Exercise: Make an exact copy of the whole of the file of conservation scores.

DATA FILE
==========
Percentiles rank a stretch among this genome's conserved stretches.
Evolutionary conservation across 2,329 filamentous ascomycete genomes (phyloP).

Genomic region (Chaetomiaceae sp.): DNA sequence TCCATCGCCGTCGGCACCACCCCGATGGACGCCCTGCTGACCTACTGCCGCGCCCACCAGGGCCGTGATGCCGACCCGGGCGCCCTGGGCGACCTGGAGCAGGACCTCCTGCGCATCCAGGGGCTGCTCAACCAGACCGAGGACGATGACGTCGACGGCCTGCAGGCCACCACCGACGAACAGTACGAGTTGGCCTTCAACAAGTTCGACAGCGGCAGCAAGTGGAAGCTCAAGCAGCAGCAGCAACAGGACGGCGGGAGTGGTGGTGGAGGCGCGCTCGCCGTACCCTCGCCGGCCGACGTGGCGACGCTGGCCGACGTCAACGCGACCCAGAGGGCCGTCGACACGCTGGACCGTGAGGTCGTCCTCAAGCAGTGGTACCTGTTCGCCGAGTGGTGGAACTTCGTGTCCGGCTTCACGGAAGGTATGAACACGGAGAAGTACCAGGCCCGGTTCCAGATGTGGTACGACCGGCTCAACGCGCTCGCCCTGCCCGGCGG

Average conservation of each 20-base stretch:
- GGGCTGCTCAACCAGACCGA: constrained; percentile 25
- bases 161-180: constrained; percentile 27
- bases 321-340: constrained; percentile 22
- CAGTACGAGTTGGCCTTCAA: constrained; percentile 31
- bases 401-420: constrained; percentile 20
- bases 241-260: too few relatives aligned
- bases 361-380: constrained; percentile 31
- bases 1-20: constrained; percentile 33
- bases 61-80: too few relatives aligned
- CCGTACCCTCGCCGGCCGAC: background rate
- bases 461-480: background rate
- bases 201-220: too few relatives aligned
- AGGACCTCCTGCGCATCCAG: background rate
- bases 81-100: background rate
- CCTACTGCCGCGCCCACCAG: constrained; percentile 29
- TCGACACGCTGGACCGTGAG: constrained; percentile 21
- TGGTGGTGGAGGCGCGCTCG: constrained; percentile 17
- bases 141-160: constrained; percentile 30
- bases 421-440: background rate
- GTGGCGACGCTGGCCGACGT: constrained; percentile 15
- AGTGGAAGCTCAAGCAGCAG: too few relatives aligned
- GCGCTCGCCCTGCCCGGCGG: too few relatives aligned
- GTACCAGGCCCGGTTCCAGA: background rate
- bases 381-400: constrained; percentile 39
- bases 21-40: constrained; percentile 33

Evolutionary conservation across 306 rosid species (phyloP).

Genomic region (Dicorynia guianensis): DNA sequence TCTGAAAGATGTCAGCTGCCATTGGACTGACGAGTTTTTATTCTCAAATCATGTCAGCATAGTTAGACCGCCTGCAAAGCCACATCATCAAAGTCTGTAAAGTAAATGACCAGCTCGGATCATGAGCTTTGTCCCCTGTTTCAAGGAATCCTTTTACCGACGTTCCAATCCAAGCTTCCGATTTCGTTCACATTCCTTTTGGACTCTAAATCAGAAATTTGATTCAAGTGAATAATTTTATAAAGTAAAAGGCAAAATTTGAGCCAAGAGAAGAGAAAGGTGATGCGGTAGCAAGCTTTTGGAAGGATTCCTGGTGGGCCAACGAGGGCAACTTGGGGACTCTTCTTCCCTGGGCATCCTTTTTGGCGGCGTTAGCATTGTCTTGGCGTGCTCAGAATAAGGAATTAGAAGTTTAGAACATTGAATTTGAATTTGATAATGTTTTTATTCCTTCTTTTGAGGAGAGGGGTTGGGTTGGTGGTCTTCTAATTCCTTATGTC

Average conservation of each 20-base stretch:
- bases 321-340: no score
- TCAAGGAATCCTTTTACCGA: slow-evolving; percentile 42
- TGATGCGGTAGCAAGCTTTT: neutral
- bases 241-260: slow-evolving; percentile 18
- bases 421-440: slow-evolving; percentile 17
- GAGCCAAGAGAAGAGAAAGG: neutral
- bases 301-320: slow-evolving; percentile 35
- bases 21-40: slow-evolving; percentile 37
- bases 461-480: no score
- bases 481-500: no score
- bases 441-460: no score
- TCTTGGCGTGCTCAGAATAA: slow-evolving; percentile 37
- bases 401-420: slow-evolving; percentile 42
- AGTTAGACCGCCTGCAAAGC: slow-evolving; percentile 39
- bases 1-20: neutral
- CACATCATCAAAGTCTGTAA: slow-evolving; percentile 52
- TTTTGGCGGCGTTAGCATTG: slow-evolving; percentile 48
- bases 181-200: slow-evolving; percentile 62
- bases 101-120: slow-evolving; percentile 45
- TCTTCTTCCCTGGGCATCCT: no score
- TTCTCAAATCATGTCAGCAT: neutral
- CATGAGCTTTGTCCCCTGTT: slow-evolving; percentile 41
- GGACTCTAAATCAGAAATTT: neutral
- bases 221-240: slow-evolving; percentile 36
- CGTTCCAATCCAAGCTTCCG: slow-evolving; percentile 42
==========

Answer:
Percentiles rank a stretch among this genome's conserved stretches.
Evolutionary conservation across 2,329 filamentous ascomycete genomes (phyloP).

Genomic region (Chaetomiaceae sp.): DNA sequence TCCATCGCCGTCGGCACCACCCCGATGGACGCCCTGCTGACCTACTGCCGCGCCCACCAGGGCCGTGATGCCGACCCGGGCGCCCTGGGCGACCTGGAGCAGGACCTCCTGCGCATCCAGGGGCTGCTCAACCAGACCGAGGACGATGACGTCGACGGCCTGCAGGCCACCACCGACGAACAGTACGAGTTGGCCTTCAACAAGTTCGACAGCGGCAGCAAGTGGAAGCTCAAGCAGCAGCAGCAACAGGACGGCGGGAGTGGTGGTGGAGGCGCGCTCGCCGTACCCTCGCCGGCCGACGTGGCGACGCTGGCCGACGTCAACGCGACCCAGAGGGCCGTCGACACGCTGGACCGTGAGGTCGTCCTCAAGCAGTGGTACCTGTTCGCCGAGTGGTGGAACTTCGTGTCCGGCTTCACGGAAGGTATGAACACGGAGAAGTACCAGGCCCGGTTCCAGATGTGGTACGACCGGCTCAACGCGCTCGCCCTGCCCGGCGG

Average conservation of each 20-base stretch:
- GGGCTGCTCAACCAGACCGA: constrained; percentile 25
- bases 161-180: constrained; percentile 27
- bases 321-340: constrained; percentile 22
- CAGTACGAGTTGGCCTTCAA: constrained; percentile 31
- bases 401-420: constrained; percentile 20
- bases 241-260: too few relatives aligned
- bases 361-380: constrained; percentile 31
- bases 1-20: constrained; percentile 33
- bases 61-80: too few relatives aligned
- CCGTACCCTCGCCGGCCGAC: background rate
- bases 461-480: background rate
- bases 201-220: too few relatives aligned
- AGGACCTCCTGCGCATCCAG: background rate
- bases 81-100: background rate
- CCTACTGCCGCGCCCACCAG: constrained; percentile 29
- TCGACACGCTGGACCGTGAG: constrained; percentile 21
- TGGTGGTGGAGGCGCGCTCG: constrained; percentile 17
- bases 141-160: constrained; percentile 30
- bases 421-440: background rate
- GTGGCGACGCTGGCCGACGT: constrained; percentile 15
- AGTGGAAGCTCAAGCAGCAG: too few relatives aligned
- GCGCTCGCCCTGCCCGGCGG: too few relatives aligned
- GTACCAGGCCCGGTTCCAGA: background rate
- bases 381-400: constrained; percentile 39
- bases 21-40: constrained; percentile 33

Evolutionary conservation across 306 rosid species (phyloP).

Genomic region (Dicorynia guianensis): DNA sequence TCTGAAAGATGTCAGCTGCCATTGGACTGACGAGTTTTTATTCTCAAATCATGTCAGCATAGTTAGACCGCCTGCAAAGCCACATCATCAAAGTCTGTAAAGTAAATGACCAGCTCGGATCATGAGCTTTGTCCCCTGTTTCAAGGAATCCTTTTACCGACGTTCCAATCCAAGCTTCCGATTTCGTTCACATTCCTTTTGGACTCTAAATCAGAAATTTGATTCAAGTGAATAATTTTATAAAGTAAAAGGCAAAATTTGAGCCAAGAGAAGAGAAAGGTGATGCGGTAGCAAGCTTTTGGAAGGATTCCTGGTGGGCCAACGAGGGCAACTTGGGGACTCTTCTTCCCTGGGCATCCTTTTTGGCGGCGTTAGCATTGTCTTGGCGTGCTCAGAATAAGGAATTAGAAGTTTAGAACATTGAATTTGAATTTGATAATGTTTTTATTCCTTCTTTTGAGGAGAGGGGTTGGGTTGGTGGTCTTCTAATTCCTTATGTC

Average conservation of each 20-base stretch:
- bases 321-340: no score
- TCAAGGAATCCTTTTACCGA: slow-evolving; percentile 42
- TGATGCGGTAGCAAGCTTTT: neutral
- bases 241-260: slow-evolving; percentile 18
- bases 421-440: slow-evolving; percentile 17
- GAGCCAAGAGAAGAGAAAGG: neutral
- bases 301-320: slow-evolving; percentile 35
- bases 21-40: slow-evolving; percentile 37
- bases 461-480: no score
- bases 481-500: no score
- bases 441-460: no score
- TCTTGGCGTGCTCAGAATAA: slow-evolving; percentile 37
- bases 401-420: slow-evolving; percentile 42
- AGTTAGACCGCCTGCAAAGC: slow-evolving; percentile 39
- bases 1-20: neutral
- CACATCATCAAAGTCTGTAA: slow-evolving; percentile 52
- TTTTGGCGGCGTTAGCATTG: slow-evolving; percentile 48
- bases 181-200: slow-evolving; percentile 62
- bases 101-120: slow-evolving; percentile 45
- TCTTCTTCCCTGGGCATCCT: no score
- TTCTCAAATCATGTCAGCAT: neutral
- CATGAGCTTTGTCCCCTGTT: slow-evolving; percentile 41
- GGACTCTAAATCAGAAATTT: neutral
- bases 221-240: slow-evolving; percentile 36
- CGTTCCAATCCAAGCTTCCG: slow-evolving; percentile 42